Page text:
Sunday, June 12, 2005

Baile Rochel #7 The Little Darlings

Baile Rochel’s Back! #7
Eve of The 28th of Iyyar
June 6, 2005


The Little Darlings…

Well, not quite so little. I’m referring to those teenage boys I teach. Some of them are a bissel* large, but I can’t let myself notice that, or I’d never be able to control them. On a good day they are adorable, but on other days… I look forward to retirement.

Those little darlings respect strength. Every few years I have to prove I’m no weepy middle-aged wimp and hope that my reputation won’t need quick renewal. One year I wrestled a chair from a six foot two (about 1.85 meters) senior. He wasn’t one of my students but had walked into my classroom to “borrow” a chair. That’s one of my “no no’s.” “This is no storage room,” I boomed. “You had better give that chair back and if your teacher needs one, he should go to the maintenance staff like I do!” I grabbed that chair like a mother lion fighting for one of her cubs, with my young impressionable freshmen watching in awe. Finally the senior slunk out chairless. Ok, he figured that it didn’t pay to fight such a nutty lady over a chair, even with an audience. I’m probably older than his mother.

Sometimes I buy their respect with more skill and dignity. One day, all dressed up for my son’s high school graduation, I approached the school and saw some of my students shooting hoops. They passed me the ball; I prayed real hard, and the ball went right into the basket, after a professional looking tap on the backboard. Of course, they may not have realized that I used to be a gym teacher; though my specialty was Creative Dance and Creating Games with Dead Balls. My proudest moment was at a teachers training session when we were having an informal basketball game. I found myself holding the ball, surrounded by all the tall, agile athletes. Then I caught the eye of my teammate, one of the other rare short and dumpy teachers. Figuring that there was no way that I could throw the ball to him over the octopus arms threatening us, I just rolled it to him. Perfect catch!

The time has come for me to find a new success to buy respect. All the witnesses to my previous ones have graduated, and boys need proof before they fully accept a teacher. This year I threw out almost half my seniors, since they hadn’t done enough work in previous years to have a chance to pass the finals. I told the administration that I only care about those willing to work, and if a student only walks in to the classroom to disturb, he’s not welcome. It took a while until everyone understood that I was serious, and nobody appreciated it more than the remaining students. Once they knew that I would fight for them they worked harder.

I teach English as a Foreign Language, EFL, as it’s known in the profession. It’s a very difficult job, especially since I generally get the weaker students, those whose native language skills are poor. And it’s so much more difficult to learn grammar, literature, composition etc in a language you barely understand.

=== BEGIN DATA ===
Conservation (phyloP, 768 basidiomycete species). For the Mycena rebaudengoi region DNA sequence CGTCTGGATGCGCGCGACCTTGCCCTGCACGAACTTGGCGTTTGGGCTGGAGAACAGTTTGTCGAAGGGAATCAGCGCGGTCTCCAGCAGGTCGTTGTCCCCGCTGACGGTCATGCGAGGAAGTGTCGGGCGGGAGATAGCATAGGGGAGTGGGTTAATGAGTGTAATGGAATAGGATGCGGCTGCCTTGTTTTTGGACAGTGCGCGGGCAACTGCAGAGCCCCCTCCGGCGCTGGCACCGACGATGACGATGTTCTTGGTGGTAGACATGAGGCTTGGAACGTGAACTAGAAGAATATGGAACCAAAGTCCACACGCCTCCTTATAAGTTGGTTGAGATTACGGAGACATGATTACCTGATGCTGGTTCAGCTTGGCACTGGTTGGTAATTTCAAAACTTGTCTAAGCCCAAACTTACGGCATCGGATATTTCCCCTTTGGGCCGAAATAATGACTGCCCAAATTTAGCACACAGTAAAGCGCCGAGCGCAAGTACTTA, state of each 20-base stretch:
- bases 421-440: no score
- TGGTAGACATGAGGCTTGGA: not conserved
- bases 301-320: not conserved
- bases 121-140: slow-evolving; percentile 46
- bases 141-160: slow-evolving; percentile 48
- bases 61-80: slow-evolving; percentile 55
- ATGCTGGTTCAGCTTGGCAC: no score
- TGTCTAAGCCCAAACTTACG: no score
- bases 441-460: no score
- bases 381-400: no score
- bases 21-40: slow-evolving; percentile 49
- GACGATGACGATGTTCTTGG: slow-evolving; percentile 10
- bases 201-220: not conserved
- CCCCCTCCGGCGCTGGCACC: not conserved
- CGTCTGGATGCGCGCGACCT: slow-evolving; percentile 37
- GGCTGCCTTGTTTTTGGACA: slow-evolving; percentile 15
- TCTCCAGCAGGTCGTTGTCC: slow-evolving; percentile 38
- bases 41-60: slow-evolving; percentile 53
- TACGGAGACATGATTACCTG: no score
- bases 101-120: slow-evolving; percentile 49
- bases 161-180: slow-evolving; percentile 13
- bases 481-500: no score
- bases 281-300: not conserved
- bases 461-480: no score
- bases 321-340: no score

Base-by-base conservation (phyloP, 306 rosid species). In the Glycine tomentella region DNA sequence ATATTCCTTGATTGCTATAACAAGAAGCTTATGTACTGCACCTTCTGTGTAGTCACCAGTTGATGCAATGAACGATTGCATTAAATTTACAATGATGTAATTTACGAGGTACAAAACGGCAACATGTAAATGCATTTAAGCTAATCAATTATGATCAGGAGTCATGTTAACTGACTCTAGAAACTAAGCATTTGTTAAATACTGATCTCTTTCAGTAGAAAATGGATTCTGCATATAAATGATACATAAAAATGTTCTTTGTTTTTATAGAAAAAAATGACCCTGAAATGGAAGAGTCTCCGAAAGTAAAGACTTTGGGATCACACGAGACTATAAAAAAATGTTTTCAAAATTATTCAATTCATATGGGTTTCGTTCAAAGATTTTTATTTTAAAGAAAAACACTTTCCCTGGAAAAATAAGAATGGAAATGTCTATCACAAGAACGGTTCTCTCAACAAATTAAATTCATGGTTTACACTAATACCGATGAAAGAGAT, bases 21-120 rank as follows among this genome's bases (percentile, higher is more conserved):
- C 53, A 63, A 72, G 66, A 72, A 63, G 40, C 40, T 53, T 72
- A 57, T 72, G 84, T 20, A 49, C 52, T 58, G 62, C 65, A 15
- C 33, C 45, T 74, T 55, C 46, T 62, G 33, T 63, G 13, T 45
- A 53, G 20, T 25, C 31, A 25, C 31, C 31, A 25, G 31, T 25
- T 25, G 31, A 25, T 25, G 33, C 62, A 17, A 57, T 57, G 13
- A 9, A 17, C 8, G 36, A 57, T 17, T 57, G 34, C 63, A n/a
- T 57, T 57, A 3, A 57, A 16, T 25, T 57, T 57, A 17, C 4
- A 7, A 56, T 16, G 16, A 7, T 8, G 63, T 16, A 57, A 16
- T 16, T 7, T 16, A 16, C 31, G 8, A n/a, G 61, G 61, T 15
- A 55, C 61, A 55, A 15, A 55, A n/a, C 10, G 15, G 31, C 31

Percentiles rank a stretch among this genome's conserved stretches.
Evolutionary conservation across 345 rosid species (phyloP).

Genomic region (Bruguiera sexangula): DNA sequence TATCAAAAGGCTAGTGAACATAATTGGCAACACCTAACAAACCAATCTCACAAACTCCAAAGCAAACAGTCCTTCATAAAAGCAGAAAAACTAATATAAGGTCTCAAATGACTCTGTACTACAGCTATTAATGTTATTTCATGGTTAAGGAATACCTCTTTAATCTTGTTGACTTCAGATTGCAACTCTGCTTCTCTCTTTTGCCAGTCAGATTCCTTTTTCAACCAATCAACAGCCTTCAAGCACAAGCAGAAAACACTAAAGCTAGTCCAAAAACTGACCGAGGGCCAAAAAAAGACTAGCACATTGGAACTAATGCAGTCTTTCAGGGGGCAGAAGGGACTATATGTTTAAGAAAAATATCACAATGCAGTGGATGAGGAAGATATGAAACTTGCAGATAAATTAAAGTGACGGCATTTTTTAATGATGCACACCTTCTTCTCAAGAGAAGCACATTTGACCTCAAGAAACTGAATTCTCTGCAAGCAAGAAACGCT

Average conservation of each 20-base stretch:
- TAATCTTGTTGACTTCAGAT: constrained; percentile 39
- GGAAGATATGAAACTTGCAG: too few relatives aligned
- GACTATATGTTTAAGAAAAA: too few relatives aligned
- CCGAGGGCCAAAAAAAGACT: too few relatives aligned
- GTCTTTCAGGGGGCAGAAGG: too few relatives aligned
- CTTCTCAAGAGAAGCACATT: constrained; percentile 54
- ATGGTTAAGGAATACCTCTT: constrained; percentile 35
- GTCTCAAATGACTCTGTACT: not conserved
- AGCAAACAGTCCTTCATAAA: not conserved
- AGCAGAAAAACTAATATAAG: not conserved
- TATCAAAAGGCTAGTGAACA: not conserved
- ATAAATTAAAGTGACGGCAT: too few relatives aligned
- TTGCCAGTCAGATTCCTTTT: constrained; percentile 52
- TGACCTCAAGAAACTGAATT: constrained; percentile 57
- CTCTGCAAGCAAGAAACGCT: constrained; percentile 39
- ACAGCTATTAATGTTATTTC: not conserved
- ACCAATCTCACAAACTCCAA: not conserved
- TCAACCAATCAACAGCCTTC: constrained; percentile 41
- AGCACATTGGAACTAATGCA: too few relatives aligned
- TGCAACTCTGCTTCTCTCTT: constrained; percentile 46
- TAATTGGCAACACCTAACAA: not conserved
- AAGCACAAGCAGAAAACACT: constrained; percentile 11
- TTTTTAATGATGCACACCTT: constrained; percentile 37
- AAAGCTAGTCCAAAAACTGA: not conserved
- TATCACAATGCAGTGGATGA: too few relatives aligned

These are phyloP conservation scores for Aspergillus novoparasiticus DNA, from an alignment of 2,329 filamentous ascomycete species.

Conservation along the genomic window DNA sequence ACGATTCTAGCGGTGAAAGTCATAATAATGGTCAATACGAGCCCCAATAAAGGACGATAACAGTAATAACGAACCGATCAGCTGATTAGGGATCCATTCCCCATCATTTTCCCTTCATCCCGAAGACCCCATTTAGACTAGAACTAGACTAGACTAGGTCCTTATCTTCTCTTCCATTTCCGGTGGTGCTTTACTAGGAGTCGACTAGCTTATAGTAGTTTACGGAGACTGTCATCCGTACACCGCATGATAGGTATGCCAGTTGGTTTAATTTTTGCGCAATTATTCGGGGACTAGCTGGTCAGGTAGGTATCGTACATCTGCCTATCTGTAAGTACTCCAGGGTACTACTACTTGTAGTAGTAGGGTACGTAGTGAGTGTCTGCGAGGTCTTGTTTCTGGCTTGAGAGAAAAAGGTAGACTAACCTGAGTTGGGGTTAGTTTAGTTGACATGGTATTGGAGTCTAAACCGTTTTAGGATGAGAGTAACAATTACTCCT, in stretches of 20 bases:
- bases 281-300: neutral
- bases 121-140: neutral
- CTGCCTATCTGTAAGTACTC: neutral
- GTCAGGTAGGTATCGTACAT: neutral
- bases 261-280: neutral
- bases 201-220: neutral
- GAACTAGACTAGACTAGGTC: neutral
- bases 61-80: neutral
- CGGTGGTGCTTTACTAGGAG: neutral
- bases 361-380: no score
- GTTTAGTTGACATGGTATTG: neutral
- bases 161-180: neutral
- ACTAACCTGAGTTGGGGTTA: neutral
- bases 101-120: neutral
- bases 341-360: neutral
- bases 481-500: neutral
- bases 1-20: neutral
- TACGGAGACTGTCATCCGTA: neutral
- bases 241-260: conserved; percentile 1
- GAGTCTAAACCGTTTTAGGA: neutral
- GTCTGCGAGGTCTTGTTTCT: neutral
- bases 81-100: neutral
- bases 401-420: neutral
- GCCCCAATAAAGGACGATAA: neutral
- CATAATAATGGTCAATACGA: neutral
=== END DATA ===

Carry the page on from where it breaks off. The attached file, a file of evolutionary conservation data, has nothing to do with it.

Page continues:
It took me quite a while to comprehend why they looked blank when I gave examples from Hebrew grammar. Simply, they don’t know Hebrew grammar. That propelled me on another quest, to try to change the general curriculum. Now I buttonhole everybody I know involved in elementary and junior high school education telling them that there must be radical changes in the foundation curriculum. Young parents are also targeted. I urge them to take a good look at what their children are learning and how. And of course, I tell them not to be shy and not to trust the bureaucrats.

Obviously, I don’t win any popularity contests. OK, sorry, this isn’t very funny. But let’s think of it differently. If the curriculum and teaching methods were what I say they should be, I would never have been asked to teach. That’s because a number of years ago, during an unpleasant period of unemployment, I was asked to “do what I could” with a few failing high school students, even though I had never taught English before.

After a few minutes of training and lots of encouragement, I began teaching the “little darlings,” and as the saying goes: “The rest is history.”

*wee bit

Baile Rochel
Copyright©2005BatyaMedad, Contact me for publication permission; private distribution encouraged.

5 comments:

Rachel Ann said...

I wish had could state that I had such success with my kids, but I didn't. Kudos to you for doing what you have been doing for so long.

Batya said...

I don't know if I'm all that successful. I have a lot of imagination, and teaching boys has its advantages. One thing about me; I never expect to be liked nor try to be liked.

Unknown said...

Sadly teaching is often a thankless job in the immediate moment, but when the future arrives many a halo has developed over the heads of those we forgot to thank.

Michael D. Fein
Editor-the Gantseh Megillah

Batya said...

I never thanked my good teachers properly. There was such distance way back when.
some of my students are so wonderful when we meet up.

EdWonk said...

We've featured this post at this week's Carnival Of Education.